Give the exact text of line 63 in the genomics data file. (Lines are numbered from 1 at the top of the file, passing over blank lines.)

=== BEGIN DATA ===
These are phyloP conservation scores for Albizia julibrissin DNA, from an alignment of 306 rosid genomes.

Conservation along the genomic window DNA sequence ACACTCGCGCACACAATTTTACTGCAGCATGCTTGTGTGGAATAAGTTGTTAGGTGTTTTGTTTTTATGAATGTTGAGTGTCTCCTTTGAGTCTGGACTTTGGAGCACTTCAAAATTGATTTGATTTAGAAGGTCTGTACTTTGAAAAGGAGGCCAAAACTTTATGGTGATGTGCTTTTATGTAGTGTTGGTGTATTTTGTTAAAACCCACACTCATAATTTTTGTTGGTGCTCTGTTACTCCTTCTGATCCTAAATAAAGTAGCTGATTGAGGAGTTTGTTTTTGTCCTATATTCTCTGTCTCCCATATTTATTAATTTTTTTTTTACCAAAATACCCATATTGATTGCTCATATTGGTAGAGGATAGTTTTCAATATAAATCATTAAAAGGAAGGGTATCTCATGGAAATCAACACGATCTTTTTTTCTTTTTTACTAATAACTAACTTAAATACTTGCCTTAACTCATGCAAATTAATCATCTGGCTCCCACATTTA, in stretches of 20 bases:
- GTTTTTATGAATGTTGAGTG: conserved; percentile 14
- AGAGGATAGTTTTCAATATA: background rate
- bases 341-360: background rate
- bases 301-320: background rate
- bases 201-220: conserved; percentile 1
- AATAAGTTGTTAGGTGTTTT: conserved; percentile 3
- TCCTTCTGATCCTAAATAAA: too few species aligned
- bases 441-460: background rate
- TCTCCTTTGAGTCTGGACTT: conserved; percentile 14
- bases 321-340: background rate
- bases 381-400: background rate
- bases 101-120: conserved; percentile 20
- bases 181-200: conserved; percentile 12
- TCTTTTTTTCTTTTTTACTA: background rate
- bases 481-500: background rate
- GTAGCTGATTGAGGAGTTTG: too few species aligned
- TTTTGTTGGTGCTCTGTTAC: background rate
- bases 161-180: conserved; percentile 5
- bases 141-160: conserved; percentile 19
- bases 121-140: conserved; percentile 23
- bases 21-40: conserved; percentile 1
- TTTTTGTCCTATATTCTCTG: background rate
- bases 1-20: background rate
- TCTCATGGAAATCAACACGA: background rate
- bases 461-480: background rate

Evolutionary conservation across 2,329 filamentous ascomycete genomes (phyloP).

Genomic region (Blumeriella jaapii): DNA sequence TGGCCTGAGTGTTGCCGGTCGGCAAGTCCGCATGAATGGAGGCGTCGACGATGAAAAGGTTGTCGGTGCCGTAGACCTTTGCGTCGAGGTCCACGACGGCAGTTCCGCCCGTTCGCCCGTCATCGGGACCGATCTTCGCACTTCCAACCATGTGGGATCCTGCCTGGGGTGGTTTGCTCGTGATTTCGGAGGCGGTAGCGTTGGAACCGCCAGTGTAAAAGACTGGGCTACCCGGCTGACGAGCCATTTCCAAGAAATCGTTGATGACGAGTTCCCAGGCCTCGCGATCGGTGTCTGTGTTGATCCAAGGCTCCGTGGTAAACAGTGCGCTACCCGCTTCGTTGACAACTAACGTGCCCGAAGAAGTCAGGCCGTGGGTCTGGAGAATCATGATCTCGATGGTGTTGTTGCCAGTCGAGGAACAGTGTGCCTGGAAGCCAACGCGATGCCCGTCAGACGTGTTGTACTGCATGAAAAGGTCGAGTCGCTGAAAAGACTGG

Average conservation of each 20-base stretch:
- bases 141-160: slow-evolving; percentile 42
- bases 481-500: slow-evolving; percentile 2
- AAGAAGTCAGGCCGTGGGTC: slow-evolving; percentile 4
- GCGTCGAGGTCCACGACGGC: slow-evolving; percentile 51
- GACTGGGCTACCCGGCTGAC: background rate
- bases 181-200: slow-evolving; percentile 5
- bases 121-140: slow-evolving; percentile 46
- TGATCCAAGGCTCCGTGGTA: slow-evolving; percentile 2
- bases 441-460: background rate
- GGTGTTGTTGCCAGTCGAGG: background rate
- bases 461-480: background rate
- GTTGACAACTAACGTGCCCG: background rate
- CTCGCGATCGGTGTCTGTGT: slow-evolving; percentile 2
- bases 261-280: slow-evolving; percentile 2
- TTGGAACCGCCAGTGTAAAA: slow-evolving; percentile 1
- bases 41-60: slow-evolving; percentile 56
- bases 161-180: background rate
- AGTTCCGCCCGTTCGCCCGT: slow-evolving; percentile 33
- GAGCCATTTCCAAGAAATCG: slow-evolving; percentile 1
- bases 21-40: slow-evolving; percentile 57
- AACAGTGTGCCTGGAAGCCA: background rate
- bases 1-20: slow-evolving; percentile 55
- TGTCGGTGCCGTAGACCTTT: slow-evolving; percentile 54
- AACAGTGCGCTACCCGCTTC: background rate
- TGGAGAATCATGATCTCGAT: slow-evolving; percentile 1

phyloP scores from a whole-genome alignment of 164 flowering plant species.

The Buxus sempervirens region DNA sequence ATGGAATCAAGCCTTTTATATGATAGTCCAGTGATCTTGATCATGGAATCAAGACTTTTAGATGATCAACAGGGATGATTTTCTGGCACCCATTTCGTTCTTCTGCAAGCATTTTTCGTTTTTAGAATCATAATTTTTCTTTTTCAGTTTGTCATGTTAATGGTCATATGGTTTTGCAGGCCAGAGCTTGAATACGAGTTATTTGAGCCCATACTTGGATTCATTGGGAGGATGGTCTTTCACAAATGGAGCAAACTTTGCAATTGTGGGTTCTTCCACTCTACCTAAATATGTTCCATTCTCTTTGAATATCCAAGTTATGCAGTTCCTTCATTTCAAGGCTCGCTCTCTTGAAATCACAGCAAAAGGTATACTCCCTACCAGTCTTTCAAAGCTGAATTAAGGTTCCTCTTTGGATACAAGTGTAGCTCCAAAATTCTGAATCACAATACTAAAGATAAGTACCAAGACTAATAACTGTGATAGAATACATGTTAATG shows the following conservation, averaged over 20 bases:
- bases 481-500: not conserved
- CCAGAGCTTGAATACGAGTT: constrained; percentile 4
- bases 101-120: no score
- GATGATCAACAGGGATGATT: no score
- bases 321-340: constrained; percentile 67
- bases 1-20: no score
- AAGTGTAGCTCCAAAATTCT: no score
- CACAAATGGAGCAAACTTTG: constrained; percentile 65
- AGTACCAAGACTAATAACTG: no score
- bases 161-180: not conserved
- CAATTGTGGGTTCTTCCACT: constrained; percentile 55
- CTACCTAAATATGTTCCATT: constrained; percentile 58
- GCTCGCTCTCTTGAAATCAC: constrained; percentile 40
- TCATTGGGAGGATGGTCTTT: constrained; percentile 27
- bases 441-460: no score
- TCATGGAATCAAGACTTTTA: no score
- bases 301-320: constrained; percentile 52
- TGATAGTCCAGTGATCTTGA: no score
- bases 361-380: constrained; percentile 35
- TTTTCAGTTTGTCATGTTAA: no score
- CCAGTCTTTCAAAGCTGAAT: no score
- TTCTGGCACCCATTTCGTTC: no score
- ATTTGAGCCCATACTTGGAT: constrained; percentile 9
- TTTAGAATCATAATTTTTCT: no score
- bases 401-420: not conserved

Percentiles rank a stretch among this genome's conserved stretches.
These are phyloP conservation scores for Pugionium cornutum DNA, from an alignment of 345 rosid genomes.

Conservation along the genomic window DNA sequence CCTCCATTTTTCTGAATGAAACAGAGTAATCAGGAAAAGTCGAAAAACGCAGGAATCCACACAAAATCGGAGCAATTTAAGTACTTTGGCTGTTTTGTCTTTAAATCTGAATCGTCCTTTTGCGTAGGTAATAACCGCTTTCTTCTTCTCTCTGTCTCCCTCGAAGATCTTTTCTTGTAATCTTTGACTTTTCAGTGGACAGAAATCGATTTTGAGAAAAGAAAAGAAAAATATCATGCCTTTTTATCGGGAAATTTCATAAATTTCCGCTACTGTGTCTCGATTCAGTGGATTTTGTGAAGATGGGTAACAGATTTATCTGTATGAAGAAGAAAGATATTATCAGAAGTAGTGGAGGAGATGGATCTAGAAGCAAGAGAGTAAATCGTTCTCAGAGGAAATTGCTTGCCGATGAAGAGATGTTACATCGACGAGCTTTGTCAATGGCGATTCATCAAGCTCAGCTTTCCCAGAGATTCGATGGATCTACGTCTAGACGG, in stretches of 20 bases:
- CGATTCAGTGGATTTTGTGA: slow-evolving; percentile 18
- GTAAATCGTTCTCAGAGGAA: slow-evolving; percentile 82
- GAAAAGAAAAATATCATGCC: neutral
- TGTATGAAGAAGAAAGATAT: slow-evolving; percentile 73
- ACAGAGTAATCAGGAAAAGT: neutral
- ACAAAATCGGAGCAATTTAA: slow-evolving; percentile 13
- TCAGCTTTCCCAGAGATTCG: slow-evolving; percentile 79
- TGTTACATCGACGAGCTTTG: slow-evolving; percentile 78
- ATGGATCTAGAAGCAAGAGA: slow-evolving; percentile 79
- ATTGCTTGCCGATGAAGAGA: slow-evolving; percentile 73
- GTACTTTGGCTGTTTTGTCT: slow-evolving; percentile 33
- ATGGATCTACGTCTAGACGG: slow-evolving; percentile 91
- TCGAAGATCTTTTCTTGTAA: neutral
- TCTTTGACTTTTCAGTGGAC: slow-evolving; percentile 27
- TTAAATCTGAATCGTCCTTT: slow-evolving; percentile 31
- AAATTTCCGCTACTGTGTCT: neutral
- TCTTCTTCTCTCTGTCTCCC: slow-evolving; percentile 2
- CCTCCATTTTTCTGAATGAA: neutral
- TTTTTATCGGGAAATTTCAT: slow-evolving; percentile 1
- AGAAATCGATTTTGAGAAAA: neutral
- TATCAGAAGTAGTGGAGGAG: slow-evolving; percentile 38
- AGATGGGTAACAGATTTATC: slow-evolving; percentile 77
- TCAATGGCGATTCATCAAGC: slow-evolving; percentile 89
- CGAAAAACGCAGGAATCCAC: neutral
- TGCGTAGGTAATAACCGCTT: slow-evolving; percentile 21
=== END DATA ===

- bases 1-20: no score